2. Donmichael TA. US Patent 4497318, Feb. 5, 1985.
  3. Agro F, Barzoi G, Montecchia F. “Tracheal intubation using a Macintosh laryngoscope or a GlideScope in 15 patients with cervical spine immobilization.” Br J Anaesth. 90(5):705–706, 2003.
  4. Nouruzi-Sedeh P, Schumann M, Groeben H. “Laryngoscopy via Macintosh blade versus GlideScope: success rate and time for endotracheal intubation in untrained medical personnel.” Anesthesiology. 110(1):32–37, 2009.
  5. Cormack RS & Lehane J. “Difficult tracheal intubation in obstetrics.” Anaesthesia 39(11):1105–1111, 1984.

Glossary

EOA = Esophageal obturator airway

MAST = medical anti-shock trousers

BVM = bag-valve mask

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Charlie Eisele, BS, NREMT-P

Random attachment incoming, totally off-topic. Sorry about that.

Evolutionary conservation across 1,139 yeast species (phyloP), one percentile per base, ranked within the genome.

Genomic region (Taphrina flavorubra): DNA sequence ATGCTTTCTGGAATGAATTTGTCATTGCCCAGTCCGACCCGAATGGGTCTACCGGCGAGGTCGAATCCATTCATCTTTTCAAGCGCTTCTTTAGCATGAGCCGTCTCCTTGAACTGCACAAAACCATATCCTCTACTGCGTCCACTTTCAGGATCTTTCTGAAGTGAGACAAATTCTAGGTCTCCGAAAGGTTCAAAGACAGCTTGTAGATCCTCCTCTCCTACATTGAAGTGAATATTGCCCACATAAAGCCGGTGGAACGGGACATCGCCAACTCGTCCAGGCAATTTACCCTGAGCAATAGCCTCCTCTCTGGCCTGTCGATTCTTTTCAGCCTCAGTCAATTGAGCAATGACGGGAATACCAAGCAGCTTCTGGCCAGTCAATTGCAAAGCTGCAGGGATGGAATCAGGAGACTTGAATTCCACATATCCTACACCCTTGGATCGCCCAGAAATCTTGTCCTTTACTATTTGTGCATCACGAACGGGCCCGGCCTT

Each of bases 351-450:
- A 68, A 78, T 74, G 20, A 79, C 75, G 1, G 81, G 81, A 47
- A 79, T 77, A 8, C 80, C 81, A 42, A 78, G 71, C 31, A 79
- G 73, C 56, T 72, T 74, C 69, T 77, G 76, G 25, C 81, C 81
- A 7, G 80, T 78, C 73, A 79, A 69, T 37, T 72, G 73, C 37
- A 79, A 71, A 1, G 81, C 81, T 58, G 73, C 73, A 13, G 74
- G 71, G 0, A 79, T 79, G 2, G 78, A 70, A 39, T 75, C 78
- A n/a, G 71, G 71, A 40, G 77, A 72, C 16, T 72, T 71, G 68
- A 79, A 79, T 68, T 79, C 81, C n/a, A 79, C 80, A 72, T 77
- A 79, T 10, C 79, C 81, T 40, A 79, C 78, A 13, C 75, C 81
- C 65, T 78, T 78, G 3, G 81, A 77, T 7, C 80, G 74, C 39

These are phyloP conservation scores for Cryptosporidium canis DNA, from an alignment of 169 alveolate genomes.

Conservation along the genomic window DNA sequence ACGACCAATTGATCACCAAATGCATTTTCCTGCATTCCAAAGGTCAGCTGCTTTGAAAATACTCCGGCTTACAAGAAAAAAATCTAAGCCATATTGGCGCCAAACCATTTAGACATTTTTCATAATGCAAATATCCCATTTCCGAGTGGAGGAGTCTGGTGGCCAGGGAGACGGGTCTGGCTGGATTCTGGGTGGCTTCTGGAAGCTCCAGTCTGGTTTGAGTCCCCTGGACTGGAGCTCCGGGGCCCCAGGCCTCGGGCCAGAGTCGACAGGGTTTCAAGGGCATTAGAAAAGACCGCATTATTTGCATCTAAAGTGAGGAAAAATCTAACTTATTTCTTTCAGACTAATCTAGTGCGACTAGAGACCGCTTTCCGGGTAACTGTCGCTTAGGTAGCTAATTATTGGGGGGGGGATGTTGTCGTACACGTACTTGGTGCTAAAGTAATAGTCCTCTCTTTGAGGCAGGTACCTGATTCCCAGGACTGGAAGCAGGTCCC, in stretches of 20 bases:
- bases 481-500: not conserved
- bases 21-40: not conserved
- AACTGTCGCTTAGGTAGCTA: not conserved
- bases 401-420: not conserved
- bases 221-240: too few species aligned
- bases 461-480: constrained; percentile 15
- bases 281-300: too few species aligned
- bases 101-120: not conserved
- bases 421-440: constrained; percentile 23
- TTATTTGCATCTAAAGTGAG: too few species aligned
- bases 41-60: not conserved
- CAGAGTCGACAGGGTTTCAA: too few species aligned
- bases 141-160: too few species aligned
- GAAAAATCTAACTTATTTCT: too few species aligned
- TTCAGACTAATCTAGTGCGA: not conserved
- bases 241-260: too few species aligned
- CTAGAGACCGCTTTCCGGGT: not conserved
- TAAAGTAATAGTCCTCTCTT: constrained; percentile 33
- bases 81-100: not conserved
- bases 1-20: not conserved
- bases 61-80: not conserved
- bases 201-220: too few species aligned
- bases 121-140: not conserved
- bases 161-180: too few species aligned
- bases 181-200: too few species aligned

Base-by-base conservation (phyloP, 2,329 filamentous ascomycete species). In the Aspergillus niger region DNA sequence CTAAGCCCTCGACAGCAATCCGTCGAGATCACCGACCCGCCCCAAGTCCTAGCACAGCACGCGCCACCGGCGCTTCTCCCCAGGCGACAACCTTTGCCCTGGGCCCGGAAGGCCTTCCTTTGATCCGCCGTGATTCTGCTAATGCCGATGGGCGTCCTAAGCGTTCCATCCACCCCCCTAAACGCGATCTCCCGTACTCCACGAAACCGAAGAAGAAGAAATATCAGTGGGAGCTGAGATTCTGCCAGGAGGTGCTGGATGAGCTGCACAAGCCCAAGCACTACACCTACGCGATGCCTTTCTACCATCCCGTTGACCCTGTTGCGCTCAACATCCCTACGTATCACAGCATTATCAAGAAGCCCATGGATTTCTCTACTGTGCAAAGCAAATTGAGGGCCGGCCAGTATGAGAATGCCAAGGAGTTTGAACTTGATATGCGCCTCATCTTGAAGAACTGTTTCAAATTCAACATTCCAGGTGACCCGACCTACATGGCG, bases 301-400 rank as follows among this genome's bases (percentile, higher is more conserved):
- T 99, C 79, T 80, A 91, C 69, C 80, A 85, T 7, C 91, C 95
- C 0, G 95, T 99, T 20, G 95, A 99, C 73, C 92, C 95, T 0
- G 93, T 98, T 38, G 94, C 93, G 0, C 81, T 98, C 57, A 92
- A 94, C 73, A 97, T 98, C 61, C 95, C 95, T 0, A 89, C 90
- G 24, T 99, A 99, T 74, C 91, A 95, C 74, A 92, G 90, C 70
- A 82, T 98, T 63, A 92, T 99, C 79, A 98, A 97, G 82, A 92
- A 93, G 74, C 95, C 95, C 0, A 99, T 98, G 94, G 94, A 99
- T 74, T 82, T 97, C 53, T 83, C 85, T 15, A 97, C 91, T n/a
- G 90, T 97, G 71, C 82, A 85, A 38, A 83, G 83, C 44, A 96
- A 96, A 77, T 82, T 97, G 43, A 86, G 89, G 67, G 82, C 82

Charlie Eisele, BS, NREMT-P has been active in EMS since 1975. After 22 years of service, he recently retired from the Maryland State Police, Aviation Command where he served as a State Trooper, flight paramedic, instructor, flight operations supervisor, director of training, and tactical paramedic. For over 25 years, Charlie has been a collegiate level educator and curriculum developer. He has served numerous programs including the University of Maryland, and its R Adams Cowley Shock Trauma Center, College of Southern Maryland, Grand Canyon National Park, Marine Corps Base Quantico, Virginia Department of Fire Programs, and Maryland State Police. Charlie is the co-developer of the internationally delivered advanced airway program at the R Adams Cowley Shock Trauma Center. He is the Airway and Cadaver Lab Course manager for the University of Maryland critical care emergency medical transport program. He’s the co-developer of the EMS Today airway and cadaver lab program. Charlie has been recruited nationally to provide airway management curriculum and education for a variety of private, federal, state and local organization. Charlie is an Eagle Scout and a published author. He serves on the Journal of Emergency Medical Services Editorial Board and is a member of the program board for the EMS Today Conference & Exposition.